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The Supreme Court vacated the portions of the emergency order issued by Janel Heinrich, in her capacity as a local health officer of Public Health of Madison and Dane County, restricting or prohibiting in-person instruction in all schools in Dane County for grades 3-12, holding that those portions were unlawful and unenforceable and are hereby vacated.The disputed order was issued in an effort to decrease the spread of COVID-19. Petitioners - students - brought three cases challenging Heinrich's authority to issue the emergency order, contending that the order exceeded her statutory authority under Minn. Stat. 252.03, violated Petitioners' fundamental right to the free exercise of religioun under Wis. Const. art. I, 18, and violated parents' fundamental right to direct the upbringing and education of their children under Wis. Const. art. I, 1. The Supreme Court consolidated the cases and held (1) local health officers do not have the statutory power to close schools under section 252.03; and (2) the order infringed Petitioners' fundamental right to the free exercise of religion guaranteed in the Wisconsin Constitution. View "St. Ambrose Academy, Inc. v. Parisi" on Justia Law

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Castelino enrolled at Rose-Hulman. Based on his ADHD and a learning disorder, Rose-Hulman granted him 100% extended time on tests and quizzes, which he was allowed to take in a distraction-free environment. Castelino was reprimanded for copying from another student’s homework and separately for submitting duplicate work. Castelino lied to his professor about the notes he used during an exam. Because this was Castelino’s third documented case of academic misconduct, it was forwarded to the Rules and Discipline Committee. Castelino was suspended for one quarter. Castelino unsuccessfully applied for readmission multiple times. The Dean did not recommend readmission, based on Castelino’s failure to accept responsibility for his actions and his history of behavioral issues, ranging from altercations and rude conduct on campus to complaints by female students that he was taking their photographs without permission. While suspended, Castelino was arrested for breach of peace, cultivation and sale of marijuana, operation of a drug factory, and possession of a hallucinogen.After being told that he would not be allowed to reapply, Castelino sued, citing the Americans with Disabilities Act, 42 U.S.C. 12101, breach of contract, defamation, false advertising, invasion of privacy, and harassment. The Seventh Circuit affirmed summary judgment for Rose-Hulman, noting Castelino’s “inscrutable” submissions and violations of court rules. Castelino fails to identify any facts establishing that Rose-Hulman or any professor failed to accommodate his learning disability. View "Castelino v. Rose-Hulman Institute of Technology" on Justia Law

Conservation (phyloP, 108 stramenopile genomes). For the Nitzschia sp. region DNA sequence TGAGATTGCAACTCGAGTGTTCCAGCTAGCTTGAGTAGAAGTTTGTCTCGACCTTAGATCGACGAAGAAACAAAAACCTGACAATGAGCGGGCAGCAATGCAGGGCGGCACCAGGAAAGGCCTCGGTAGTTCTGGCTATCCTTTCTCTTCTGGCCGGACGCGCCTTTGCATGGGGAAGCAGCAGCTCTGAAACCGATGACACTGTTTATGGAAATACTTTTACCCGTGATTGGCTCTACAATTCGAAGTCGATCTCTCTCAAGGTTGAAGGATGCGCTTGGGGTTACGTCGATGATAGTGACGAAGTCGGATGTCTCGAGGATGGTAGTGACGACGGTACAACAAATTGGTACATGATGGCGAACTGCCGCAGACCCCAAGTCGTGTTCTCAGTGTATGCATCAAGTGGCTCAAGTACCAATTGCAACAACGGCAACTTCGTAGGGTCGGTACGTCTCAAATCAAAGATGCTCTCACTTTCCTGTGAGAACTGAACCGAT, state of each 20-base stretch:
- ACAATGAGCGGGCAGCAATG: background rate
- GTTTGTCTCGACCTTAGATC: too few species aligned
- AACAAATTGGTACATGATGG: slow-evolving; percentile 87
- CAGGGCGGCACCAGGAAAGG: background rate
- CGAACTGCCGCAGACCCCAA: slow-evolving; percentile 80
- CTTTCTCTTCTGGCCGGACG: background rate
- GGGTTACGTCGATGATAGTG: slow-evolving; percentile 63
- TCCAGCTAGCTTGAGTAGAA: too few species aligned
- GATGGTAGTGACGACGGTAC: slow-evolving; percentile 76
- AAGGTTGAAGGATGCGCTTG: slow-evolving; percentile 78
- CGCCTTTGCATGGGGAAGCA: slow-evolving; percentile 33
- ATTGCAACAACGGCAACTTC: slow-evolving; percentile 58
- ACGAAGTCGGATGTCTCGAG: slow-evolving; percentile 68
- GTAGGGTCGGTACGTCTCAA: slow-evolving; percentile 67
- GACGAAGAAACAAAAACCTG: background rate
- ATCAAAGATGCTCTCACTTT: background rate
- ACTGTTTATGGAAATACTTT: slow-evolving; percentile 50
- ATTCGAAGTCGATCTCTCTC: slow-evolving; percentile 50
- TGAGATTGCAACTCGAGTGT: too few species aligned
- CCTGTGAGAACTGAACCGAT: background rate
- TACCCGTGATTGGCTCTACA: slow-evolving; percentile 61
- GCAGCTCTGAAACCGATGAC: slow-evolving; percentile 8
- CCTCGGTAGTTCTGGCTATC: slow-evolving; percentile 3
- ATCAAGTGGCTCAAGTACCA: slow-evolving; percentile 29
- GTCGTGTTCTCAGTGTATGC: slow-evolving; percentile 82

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Petitioners filed suit seeking injunctive relief, alleging that the denials of their requests for tuition funding violated their rights to the free exercise of religion under the First Amendment. Under Vermont's Town Tuition Program (TTP), sending districts pay tuition to independent schools on behalf of high-school-aged students residing in the districts. The district court found that the school districts—endeavoring to comply with a state constitutional provision—denied petitioners' funding requests solely because of the religious status of petitioners' chosen school. Following Supreme Court precedent, the district court ruled that the exclusion of petitioners from the TTP violated the First Amendment, and the district court granted a limited preliminary injunction in petitioners' favor. Because respondents wanted to develop new criteria for TTP eligibility that would satisfy the state constitution, the district court enjoined the school districts from continuing to exclude petitioners from the TTP based solely on the religious status of petitioners' chosen school. However, the district court declined to mandate that the districts allow petitioners to participate in the TTP until the case was resolved. Petitioners appealed and moved for an emergency injunction pending appeal that would prohibit the school districts from continuing to deny their TTP funding requests.The Second Circuit construed petitioners' motion as a petition for a writ of mandamus directing the district court to amend its preliminary injunction. In February 2021, the court granted the petition for writ of mandamus because petitioners clearly had a right to the relief they requested and mandamus was justified to enable them to obtain that relief. In this opinion, the court explained the reasons for its order granting the writ, concluding that petitioners have no other adequate means to attain the relief they desire; the district court was wrong to allow the school districts to continue to withhold TTP funds from petitioners while the districts developed new restrictions and safeguards; and the writ is appropriate where petitioners have been deprived of a public benefit as a result of the state's and the school districts' decades-long policy of unconstitutional religious discrimination. View "A.H. v. French" on Justia Law